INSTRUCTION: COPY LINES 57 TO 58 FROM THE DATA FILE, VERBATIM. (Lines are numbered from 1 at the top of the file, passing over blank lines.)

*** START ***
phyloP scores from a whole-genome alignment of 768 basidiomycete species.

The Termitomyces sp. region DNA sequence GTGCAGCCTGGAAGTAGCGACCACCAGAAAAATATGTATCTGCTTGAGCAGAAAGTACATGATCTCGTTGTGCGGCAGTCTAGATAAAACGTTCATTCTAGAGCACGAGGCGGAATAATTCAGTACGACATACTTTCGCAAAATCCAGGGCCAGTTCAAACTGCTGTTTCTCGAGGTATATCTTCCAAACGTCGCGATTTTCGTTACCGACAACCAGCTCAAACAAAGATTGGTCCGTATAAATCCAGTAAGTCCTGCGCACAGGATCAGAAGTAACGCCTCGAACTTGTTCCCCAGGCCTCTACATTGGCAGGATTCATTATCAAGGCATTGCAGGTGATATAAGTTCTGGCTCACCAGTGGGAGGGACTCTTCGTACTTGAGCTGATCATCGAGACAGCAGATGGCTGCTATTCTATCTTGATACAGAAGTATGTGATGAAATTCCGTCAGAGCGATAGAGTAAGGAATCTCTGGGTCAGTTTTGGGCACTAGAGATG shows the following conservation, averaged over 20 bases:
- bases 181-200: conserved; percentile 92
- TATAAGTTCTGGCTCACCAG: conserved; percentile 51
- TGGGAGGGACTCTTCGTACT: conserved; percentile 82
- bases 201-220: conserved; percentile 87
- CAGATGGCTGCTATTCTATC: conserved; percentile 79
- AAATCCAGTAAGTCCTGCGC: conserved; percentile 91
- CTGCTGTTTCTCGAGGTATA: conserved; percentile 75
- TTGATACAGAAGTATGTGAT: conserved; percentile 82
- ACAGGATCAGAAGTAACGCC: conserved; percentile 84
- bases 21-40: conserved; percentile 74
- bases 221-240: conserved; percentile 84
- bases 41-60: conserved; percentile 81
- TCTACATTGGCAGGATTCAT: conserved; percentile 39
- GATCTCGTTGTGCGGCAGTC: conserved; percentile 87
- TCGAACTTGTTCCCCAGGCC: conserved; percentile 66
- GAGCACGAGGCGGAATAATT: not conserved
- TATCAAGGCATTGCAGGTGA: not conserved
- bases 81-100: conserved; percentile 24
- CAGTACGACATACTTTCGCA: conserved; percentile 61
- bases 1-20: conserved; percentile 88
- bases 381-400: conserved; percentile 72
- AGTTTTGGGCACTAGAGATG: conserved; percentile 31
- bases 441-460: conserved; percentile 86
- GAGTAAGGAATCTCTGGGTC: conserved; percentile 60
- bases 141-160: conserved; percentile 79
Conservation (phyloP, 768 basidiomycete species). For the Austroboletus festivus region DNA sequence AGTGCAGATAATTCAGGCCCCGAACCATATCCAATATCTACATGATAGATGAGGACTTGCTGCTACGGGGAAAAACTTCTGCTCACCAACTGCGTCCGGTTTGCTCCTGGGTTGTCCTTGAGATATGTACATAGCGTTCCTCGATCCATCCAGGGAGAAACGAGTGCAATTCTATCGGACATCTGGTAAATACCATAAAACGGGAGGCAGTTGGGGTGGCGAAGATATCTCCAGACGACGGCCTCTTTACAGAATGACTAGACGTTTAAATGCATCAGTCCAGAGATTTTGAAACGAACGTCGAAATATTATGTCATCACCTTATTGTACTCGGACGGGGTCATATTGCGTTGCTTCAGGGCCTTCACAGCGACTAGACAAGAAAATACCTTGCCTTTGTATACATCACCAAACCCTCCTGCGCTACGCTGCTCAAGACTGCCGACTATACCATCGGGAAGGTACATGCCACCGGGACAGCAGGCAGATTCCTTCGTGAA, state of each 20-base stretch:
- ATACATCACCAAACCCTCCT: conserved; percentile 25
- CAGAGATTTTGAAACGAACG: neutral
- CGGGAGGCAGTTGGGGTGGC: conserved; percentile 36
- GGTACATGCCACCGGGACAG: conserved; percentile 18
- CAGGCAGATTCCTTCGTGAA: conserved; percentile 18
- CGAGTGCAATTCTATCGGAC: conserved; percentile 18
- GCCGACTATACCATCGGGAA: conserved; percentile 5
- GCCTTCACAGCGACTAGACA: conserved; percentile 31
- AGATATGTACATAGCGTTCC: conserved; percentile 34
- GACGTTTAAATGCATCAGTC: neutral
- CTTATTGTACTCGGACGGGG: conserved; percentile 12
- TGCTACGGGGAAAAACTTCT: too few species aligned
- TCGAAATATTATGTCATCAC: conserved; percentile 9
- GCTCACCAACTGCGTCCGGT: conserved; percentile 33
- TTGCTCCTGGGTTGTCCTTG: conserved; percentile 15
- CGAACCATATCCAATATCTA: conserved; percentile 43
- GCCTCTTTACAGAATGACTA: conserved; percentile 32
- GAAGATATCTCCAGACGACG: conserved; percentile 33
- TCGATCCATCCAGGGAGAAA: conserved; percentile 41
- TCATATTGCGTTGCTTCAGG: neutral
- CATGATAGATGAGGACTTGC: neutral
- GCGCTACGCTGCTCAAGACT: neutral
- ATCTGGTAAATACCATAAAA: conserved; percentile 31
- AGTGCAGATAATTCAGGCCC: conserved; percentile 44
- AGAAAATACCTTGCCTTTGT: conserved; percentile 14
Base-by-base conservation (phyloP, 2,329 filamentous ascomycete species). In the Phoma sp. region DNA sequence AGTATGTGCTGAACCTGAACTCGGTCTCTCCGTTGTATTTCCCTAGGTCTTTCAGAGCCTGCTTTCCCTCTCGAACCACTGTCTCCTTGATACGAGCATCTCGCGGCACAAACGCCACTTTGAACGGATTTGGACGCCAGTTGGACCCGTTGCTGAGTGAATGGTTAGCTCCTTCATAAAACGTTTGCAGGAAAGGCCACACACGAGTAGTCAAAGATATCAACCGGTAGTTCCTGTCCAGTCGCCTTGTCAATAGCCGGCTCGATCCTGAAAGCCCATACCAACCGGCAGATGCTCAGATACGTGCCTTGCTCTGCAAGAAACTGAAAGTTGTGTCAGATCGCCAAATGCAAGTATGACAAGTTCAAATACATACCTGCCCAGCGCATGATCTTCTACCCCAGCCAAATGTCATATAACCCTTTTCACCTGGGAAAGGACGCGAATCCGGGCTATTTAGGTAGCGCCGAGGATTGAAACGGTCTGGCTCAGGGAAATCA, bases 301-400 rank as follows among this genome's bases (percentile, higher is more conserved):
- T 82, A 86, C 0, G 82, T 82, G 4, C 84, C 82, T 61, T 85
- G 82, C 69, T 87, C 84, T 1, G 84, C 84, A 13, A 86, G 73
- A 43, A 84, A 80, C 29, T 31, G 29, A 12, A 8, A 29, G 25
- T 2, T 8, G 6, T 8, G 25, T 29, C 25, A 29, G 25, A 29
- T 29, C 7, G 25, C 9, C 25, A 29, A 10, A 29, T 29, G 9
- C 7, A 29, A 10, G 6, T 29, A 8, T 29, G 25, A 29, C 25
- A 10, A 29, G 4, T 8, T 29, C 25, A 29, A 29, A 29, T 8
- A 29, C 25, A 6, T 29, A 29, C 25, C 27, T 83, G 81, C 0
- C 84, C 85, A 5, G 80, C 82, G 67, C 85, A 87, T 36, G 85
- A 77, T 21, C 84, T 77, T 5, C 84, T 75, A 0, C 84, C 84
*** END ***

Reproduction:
- A 43, A 84, A 80, C 29, T 31, G 29, A 12, A 8, A 29, G 25
- T 2, T 8, G 6, T 8, G 25, T 29, C 25, A 29, G 25, A 29